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Nome woman arrested after confronting Gov. Dunleavy at airport

Mar 28, 2019

Nome police arrested a 28-year-old woman Wednesday for disorderly conduct during Alaska Gov. Mike Dunleavy's scheduled visit. 

Brenda Evak was at the airport ahead of Dunleavy's scheduled "roadshow" stop.

According to witness accounts, Evak was loudly speaking to the governor upon his arrival into the terminal. She shouted the words, “what do we do when our lands are threatened? We stand our ground.”

The U.S. Supreme Court unanimously ruled that the state controls rivers running through Alaska’s federal conservation lands.  It’s the second consideration of a case filed against the National Park Service by Anchorage resident John Sturgeon. The high court found state rivers are basically exempt from regulation by National Park Service.

Thousands of people in the Pacific Northwest — commercial fishermen, their crews, sport fishermen, seafood processors, even many boat builders — depend on wild salmon caught every summer in Alaska’s Bristol Bay. The Trump administration has re-started permitting for a controversial mining project there — and locals are gearing up to fight it.

A federal court ruled that the Bureau of Land Management does not have to consider future impacts of mine development before approving activities for mineral exploration. The decision has major implications for a mining project in the Chilkat Valley.

Some tribal governments say Alaska Roadless Rule decision moving too fast

Mar 21, 2019

The U.S. Forest Service quietly hit another milestone in its ongoing efforts to consider building new roads in the Tongass National Forest. Last month, it received comments on an important document from cooperating groups.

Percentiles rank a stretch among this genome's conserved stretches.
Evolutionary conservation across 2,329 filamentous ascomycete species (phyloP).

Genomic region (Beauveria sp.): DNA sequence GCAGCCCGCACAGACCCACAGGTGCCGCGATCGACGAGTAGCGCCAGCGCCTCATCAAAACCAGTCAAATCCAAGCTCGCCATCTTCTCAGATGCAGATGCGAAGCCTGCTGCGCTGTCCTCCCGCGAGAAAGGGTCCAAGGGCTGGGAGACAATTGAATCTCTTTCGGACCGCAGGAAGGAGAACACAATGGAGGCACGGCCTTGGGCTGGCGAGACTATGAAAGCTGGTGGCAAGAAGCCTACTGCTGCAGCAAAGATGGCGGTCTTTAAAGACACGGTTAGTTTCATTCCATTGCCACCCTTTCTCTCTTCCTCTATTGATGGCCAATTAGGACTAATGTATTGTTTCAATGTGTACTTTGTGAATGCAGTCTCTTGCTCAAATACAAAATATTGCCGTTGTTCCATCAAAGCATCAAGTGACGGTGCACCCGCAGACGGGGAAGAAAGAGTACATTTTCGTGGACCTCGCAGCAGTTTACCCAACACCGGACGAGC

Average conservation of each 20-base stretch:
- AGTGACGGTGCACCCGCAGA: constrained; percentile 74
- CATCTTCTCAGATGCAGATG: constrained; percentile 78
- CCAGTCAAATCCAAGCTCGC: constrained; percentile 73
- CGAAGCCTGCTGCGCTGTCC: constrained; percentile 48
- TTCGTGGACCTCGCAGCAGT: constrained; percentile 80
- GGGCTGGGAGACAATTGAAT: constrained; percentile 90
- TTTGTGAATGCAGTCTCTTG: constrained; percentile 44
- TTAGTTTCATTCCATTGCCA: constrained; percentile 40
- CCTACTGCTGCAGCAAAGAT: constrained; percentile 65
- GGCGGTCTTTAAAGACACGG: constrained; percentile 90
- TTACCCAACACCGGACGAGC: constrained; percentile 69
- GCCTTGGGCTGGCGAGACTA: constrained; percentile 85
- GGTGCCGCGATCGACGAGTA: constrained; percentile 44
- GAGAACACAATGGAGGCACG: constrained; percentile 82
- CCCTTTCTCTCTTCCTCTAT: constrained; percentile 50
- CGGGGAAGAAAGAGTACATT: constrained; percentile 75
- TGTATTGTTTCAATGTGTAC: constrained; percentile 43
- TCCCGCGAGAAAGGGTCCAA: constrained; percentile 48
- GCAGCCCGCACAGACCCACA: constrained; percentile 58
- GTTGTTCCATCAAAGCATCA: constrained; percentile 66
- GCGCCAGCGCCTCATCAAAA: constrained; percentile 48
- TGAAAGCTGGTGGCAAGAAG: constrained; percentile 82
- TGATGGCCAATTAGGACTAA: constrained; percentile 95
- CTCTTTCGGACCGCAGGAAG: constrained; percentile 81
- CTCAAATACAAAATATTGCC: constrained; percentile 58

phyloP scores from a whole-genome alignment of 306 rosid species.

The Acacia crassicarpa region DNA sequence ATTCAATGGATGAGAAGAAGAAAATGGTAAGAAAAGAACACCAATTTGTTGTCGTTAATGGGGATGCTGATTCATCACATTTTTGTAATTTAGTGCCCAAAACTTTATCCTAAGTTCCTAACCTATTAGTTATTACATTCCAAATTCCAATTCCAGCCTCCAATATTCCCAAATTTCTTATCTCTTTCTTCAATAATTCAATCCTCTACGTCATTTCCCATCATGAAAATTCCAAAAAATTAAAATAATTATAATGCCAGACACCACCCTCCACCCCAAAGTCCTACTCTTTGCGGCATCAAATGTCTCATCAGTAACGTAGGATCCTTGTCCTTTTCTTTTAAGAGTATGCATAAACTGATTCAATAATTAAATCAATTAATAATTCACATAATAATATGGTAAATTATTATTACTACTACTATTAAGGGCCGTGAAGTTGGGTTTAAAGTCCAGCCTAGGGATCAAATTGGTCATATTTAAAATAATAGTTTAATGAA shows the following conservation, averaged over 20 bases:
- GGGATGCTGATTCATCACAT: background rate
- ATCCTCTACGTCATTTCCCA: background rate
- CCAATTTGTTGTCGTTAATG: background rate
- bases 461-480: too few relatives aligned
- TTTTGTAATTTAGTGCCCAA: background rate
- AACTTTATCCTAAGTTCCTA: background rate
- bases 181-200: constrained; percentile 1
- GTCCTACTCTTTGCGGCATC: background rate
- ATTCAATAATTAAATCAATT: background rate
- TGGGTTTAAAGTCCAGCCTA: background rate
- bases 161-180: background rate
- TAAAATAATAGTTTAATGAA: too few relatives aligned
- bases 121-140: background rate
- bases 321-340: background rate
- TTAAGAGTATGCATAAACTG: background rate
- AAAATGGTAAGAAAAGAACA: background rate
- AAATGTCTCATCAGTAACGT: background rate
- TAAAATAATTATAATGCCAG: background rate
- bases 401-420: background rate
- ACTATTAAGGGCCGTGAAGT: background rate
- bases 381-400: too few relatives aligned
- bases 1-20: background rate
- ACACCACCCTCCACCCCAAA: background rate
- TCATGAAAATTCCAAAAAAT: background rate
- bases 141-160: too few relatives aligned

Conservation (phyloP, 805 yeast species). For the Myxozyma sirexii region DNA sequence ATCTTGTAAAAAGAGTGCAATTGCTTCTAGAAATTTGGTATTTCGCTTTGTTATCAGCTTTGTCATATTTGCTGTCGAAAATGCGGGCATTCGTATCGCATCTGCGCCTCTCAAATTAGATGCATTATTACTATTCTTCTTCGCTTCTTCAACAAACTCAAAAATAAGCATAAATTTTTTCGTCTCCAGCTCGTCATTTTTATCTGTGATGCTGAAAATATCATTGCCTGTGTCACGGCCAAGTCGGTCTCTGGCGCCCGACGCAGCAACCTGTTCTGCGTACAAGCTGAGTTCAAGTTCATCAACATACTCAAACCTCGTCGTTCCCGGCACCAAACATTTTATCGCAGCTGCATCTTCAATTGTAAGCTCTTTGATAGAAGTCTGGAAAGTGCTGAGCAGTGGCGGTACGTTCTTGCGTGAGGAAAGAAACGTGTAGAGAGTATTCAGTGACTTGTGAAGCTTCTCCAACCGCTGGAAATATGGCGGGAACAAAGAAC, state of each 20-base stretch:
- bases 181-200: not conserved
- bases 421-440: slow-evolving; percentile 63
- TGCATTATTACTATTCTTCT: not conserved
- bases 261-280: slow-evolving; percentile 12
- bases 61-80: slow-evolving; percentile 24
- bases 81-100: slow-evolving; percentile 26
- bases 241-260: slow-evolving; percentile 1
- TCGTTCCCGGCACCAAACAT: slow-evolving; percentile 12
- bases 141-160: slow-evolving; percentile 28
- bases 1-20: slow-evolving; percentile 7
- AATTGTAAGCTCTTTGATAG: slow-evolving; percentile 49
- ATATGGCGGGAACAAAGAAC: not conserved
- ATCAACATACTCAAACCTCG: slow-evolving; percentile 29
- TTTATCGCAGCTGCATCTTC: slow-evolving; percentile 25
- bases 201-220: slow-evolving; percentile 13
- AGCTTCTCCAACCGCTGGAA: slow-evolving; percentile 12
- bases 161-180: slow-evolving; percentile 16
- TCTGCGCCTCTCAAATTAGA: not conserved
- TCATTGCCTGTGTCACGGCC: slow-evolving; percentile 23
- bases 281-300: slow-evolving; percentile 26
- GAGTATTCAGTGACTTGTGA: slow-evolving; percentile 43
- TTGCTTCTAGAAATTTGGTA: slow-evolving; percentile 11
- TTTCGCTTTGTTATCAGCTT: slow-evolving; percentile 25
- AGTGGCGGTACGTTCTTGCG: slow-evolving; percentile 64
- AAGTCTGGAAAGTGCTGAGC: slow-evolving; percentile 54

The state has been providing feedback that could shape the outcome of the new rule, and so have Southeast Alaska tribes.

Alaska plans to sell Sheldon Jackson Museum in cost-cutting efforts

Mar 18, 2019

Sitka state Sen. Bert Stedman has one word for the governor’s plan to sell of the state-owned Sheldon Jackson Museum: Crazy.

Anchorage students watch as Alaska stage becomes courtroom

Mar 15, 2019

Everyone knows that traveling from villages to go to court in regional hubs is expensive. The question before the Alaska Supreme Court: which state agency should pay the cost for juvenile defendants whose parents can’t afford the airfare.

The stage at Anchorage's West High became a courtroom Feb. 27. Hundreds of high school students -- who had been studying the issue before they arrived -- watched two lawyers argue the issue of travel costs for juveniles before the state’s highest court.

New Juneau officers bring diversity, depth to police department

Mar 14, 2019

The Juneau Police Department, like many other departments across the state, doesn’t have enough have officers to adequately cover the community. But the department celebrated a small success recently.

Not only will the two latest recruits be a welcome relief for the veteran officers, but they will also add to the department’s diversity.

The two young men recited the officer’s oath during a recent ceremony at the Juneau Police Department. New police badges were then pinned to their uniform, marking the start of their new career in law enforcement.

The Alaska Legislature adopted a citation Wednesday recognizing the contributions of Tlingit code talkers during World War II. During floor sessions, representatives and senators spoke about the outsized role that Alaska Natives have played in the military.

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